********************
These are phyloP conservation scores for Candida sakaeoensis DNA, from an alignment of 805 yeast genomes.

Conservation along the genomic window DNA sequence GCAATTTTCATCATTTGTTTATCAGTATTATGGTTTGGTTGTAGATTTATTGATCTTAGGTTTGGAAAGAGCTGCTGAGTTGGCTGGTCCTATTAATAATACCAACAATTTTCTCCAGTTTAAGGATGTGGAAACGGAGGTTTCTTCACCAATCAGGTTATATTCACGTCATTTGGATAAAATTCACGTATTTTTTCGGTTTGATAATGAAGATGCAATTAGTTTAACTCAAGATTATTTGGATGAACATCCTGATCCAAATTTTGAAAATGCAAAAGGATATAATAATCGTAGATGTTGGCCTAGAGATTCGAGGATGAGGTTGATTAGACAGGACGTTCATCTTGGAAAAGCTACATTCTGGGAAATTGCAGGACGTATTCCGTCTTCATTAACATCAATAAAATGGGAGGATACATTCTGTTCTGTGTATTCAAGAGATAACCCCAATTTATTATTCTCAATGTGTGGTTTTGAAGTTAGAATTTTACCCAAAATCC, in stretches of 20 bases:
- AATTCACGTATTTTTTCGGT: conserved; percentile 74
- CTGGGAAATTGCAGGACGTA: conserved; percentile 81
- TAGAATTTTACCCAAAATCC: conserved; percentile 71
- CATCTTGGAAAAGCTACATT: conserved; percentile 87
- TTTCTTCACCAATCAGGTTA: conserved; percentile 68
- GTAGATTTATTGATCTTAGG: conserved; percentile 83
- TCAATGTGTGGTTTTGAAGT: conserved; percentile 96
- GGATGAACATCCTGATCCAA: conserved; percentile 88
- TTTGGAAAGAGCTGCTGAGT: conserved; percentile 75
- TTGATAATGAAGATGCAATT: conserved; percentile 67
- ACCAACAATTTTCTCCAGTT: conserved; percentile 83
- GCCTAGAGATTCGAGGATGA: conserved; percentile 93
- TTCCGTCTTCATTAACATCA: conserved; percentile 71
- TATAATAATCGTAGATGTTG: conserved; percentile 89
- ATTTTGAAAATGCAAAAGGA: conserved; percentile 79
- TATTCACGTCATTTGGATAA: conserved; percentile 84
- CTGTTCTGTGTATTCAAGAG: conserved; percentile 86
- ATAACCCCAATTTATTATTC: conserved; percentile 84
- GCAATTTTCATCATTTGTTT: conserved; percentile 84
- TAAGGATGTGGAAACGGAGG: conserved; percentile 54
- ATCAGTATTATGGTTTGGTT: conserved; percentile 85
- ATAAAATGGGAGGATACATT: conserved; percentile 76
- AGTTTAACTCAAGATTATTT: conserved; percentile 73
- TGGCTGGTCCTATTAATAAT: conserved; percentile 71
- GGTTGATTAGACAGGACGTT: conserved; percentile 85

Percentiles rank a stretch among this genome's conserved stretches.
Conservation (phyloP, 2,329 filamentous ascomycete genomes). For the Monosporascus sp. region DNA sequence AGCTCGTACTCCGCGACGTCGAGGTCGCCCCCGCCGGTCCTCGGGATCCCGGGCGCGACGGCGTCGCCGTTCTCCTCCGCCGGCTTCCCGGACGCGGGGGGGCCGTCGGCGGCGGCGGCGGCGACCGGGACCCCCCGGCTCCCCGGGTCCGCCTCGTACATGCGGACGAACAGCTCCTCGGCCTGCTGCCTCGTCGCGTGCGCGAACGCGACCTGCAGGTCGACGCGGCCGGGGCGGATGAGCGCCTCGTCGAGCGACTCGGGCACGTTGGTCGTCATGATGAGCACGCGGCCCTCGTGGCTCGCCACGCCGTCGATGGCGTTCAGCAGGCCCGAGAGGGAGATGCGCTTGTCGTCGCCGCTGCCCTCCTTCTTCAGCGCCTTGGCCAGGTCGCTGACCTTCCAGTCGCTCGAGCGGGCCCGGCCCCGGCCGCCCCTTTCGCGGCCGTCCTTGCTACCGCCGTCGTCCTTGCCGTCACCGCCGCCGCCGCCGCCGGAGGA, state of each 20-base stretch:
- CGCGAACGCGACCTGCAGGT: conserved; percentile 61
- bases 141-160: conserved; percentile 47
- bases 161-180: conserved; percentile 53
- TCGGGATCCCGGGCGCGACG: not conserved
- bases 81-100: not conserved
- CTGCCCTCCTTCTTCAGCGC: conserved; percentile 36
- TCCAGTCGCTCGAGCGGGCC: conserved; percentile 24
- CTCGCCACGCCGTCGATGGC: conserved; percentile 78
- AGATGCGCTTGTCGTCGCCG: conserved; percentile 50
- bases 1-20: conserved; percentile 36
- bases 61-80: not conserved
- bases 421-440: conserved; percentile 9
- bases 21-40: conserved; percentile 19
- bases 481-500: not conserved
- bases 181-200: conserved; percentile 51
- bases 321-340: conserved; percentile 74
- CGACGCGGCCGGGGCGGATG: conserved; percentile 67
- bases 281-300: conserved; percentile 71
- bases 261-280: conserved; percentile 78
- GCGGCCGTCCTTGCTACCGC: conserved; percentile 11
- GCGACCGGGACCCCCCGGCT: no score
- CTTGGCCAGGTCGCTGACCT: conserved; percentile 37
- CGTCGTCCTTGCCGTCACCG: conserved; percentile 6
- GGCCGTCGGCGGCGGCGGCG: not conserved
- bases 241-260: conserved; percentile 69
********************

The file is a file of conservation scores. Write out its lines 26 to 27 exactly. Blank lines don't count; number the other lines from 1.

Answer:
- TGGCTGGTCCTATTAATAAT: conserved; percentile 71
- GGTTGATTAGACAGGACGTT: conserved; percentile 85